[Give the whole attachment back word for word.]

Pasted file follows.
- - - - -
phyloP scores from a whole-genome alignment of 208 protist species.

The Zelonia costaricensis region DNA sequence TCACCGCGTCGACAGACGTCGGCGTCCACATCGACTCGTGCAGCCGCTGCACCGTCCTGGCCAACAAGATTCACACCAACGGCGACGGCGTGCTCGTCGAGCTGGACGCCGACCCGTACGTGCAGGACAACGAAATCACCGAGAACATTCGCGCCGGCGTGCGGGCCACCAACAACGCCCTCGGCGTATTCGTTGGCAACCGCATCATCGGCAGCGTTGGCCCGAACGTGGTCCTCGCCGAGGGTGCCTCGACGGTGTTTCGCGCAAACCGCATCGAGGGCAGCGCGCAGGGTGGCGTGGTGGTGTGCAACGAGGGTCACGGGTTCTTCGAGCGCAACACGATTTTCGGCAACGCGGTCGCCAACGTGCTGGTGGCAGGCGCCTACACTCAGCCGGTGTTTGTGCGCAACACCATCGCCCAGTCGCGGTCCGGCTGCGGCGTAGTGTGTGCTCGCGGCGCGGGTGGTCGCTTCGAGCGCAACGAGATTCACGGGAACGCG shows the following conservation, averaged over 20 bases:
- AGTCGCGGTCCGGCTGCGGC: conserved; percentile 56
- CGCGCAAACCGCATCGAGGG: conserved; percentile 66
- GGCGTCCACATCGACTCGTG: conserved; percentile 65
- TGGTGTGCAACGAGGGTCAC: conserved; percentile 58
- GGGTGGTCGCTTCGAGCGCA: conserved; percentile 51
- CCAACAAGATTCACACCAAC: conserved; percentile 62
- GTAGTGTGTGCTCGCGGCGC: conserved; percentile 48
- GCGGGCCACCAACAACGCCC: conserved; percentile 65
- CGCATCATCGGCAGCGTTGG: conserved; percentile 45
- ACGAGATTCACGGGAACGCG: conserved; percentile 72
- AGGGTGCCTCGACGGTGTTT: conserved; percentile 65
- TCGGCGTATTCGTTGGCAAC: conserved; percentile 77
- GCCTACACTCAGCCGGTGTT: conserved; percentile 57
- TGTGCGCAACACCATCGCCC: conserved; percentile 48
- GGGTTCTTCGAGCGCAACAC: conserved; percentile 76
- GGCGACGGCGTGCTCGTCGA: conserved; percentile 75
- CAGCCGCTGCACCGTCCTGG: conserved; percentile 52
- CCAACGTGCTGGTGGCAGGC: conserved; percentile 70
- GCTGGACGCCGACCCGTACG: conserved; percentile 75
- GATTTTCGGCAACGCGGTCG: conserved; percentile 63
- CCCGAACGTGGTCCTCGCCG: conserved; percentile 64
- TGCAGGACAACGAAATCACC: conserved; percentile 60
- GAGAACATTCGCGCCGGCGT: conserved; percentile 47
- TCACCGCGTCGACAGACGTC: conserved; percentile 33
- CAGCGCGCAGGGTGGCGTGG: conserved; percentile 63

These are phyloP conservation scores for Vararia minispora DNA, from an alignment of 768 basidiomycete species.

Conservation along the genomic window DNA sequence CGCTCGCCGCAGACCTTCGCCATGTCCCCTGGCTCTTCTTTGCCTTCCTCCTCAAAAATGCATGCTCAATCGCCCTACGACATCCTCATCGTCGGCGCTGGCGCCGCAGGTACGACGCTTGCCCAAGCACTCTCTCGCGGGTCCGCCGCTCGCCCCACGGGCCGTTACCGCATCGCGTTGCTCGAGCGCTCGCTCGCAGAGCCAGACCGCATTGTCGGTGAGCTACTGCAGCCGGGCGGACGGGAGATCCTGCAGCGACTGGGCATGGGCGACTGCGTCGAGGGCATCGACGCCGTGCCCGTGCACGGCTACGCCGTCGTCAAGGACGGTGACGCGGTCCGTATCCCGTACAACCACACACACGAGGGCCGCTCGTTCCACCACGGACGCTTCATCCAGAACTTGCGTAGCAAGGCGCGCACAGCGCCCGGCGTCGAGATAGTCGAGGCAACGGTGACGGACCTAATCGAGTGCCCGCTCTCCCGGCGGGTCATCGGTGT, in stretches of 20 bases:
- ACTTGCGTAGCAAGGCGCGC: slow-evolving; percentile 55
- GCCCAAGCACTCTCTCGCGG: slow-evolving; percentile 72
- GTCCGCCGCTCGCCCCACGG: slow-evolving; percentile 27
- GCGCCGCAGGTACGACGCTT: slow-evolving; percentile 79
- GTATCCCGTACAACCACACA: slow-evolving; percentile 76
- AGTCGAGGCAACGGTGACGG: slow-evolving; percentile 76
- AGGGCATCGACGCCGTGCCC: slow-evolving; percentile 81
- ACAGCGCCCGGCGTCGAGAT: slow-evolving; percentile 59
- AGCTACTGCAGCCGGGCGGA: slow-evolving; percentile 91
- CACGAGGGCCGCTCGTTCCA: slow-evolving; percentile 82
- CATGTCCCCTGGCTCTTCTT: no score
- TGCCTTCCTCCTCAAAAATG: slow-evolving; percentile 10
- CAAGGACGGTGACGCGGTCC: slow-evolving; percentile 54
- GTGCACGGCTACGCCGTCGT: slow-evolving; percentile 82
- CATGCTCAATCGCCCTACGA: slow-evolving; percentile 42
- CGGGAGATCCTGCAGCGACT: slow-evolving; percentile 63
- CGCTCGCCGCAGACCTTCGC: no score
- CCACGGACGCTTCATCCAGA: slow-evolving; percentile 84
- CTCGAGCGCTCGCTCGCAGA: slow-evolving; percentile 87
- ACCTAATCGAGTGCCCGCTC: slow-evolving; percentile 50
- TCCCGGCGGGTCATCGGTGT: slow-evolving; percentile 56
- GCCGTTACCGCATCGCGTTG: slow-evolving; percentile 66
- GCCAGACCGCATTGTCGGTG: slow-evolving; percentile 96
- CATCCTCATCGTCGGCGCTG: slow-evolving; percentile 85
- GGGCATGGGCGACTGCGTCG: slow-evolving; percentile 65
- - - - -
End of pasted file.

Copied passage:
phyloP scores from a whole-genome alignment of 208 protist species.

The Zelonia costaricensis region DNA sequence TCACCGCGTCGACAGACGTCGGCGTCCACATCGACTCGTGCAGCCGCTGCACCGTCCTGGCCAACAAGATTCACACCAACGGCGACGGCGTGCTCGTCGAGCTGGACGCCGACCCGTACGTGCAGGACAACGAAATCACCGAGAACATTCGCGCCGGCGTGCGGGCCACCAACAACGCCCTCGGCGTATTCGTTGGCAACCGCATCATCGGCAGCGTTGGCCCGAACGTGGTCCTCGCCGAGGGTGCCTCGACGGTGTTTCGCGCAAACCGCATCGAGGGCAGCGCGCAGGGTGGCGTGGTGGTGTGCAACGAGGGTCACGGGTTCTTCGAGCGCAACACGATTTTCGGCAACGCGGTCGCCAACGTGCTGGTGGCAGGCGCCTACACTCAGCCGGTGTTTGTGCGCAACACCATCGCCCAGTCGCGGTCCGGCTGCGGCGTAGTGTGTGCTCGCGGCGCGGGTGGTCGCTTCGAGCGCAACGAGATTCACGGGAACGCG shows the following conservation, averaged over 20 bases:
- AGTCGCGGTCCGGCTGCGGC: conserved; percentile 56
- CGCGCAAACCGCATCGAGGG: conserved; percentile 66
- GGCGTCCACATCGACTCGTG: conserved; percentile 65
- TGGTGTGCAACGAGGGTCAC: conserved; percentile 58
- GGGTGGTCGCTTCGAGCGCA: conserved; percentile 51
- CCAACAAGATTCACACCAAC: conserved; percentile 62
- GTAGTGTGTGCTCGCGGCGC: conserved; percentile 48
- GCGGGCCACCAACAACGCCC: conserved; percentile 65
- CGCATCATCGGCAGCGTTGG: conserved; percentile 45
- ACGAGATTCACGGGAACGCG: conserved; percentile 72
- AGGGTGCCTCGACGGTGTTT: conserved; percentile 65
- TCGGCGTATTCGTTGGCAAC: conserved; percentile 77
- GCCTACACTCAGCCGGTGTT: conserved; percentile 57
- TGTGCGCAACACCATCGCCC: conserved; percentile 48
- GGGTTCTTCGAGCGCAACAC: conserved; percentile 76
- GGCGACGGCGTGCTCGTCGA: conserved; percentile 75
- CAGCCGCTGCACCGTCCTGG: conserved; percentile 52
- CCAACGTGCTGGTGGCAGGC: conserved; percentile 70
- GCTGGACGCCGACCCGTACG: conserved; percentile 75
- GATTTTCGGCAACGCGGTCG: conserved; percentile 63
- CCCGAACGTGGTCCTCGCCG: conserved; percentile 64
- TGCAGGACAACGAAATCACC: conserved; percentile 60
- GAGAACATTCGCGCCGGCGT: conserved; percentile 47
- TCACCGCGTCGACAGACGTC: conserved; percentile 33
- CAGCGCGCAGGGTGGCGTGG: conserved; percentile 63

These are phyloP conservation scores for Vararia minispora DNA, from an alignment of 768 basidiomycete species.

Conservation along the genomic window DNA sequence CGCTCGCCGCAGACCTTCGCCATGTCCCCTGGCTCTTCTTTGCCTTCCTCCTCAAAAATGCATGCTCAATCGCCCTACGACATCCTCATCGTCGGCGCTGGCGCCGCAGGTACGACGCTTGCCCAAGCACTCTCTCGCGGGTCCGCCGCTCGCCCCACGGGCCGTTACCGCATCGCGTTGCTCGAGCGCTCGCTCGCAGAGCCAGACCGCATTGTCGGTGAGCTACTGCAGCCGGGCGGACGGGAGATCCTGCAGCGACTGGGCATGGGCGACTGCGTCGAGGGCATCGACGCCGTGCCCGTGCACGGCTACGCCGTCGTCAAGGACGGTGACGCGGTCCGTATCCCGTACAACCACACACACGAGGGCCGCTCGTTCCACCACGGACGCTTCATCCAGAACTTGCGTAGCAAGGCGCGCACAGCGCCCGGCGTCGAGATAGTCGAGGCAACGGTGACGGACCTAATCGAGTGCCCGCTCTCCCGGCGGGTCATCGGTGT, in stretches of 20 bases:
- ACTTGCGTAGCAAGGCGCGC: slow-evolving; percentile 55
- GCCCAAGCACTCTCTCGCGG: slow-evolving; percentile 72
- GTCCGCCGCTCGCCCCACGG: slow-evolving; percentile 27
- GCGCCGCAGGTACGACGCTT: slow-evolving; percentile 79
- GTATCCCGTACAACCACACA: slow-evolving; percentile 76
- AGTCGAGGCAACGGTGACGG: slow-evolving; percentile 76
- AGGGCATCGACGCCGTGCCC: slow-evolving; percentile 81
- ACAGCGCCCGGCGTCGAGAT: slow-evolving; percentile 59
- AGCTACTGCAGCCGGGCGGA: slow-evolving; percentile 91
- CACGAGGGCCGCTCGTTCCA: slow-evolving; percentile 82
- CATGTCCCCTGGCTCTTCTT: no score
- TGCCTTCCTCCTCAAAAATG: slow-evolving; percentile 10
- CAAGGACGGTGACGCGGTCC: slow-evolving; percentile 54
- GTGCACGGCTACGCCGTCGT: slow-evolving; percentile 82
- CATGCTCAATCGCCCTACGA: slow-evolving; percentile 42
- CGGGAGATCCTGCAGCGACT: slow-evolving; percentile 63
- CGCTCGCCGCAGACCTTCGC: no score
- CCACGGACGCTTCATCCAGA: slow-evolving; percentile 84
- CTCGAGCGCTCGCTCGCAGA: slow-evolving; percentile 87
- ACCTAATCGAGTGCCCGCTC: slow-evolving; percentile 50
- TCCCGGCGGGTCATCGGTGT: slow-evolving; percentile 56
- GCCGTTACCGCATCGCGTTG: slow-evolving; percentile 66
- GCCAGACCGCATTGTCGGTG: slow-evolving; percentile 96
- CATCCTCATCGTCGGCGCTG: slow-evolving; percentile 85
- GGGCATGGGCGACTGCGTCG: slow-evolving; percentile 65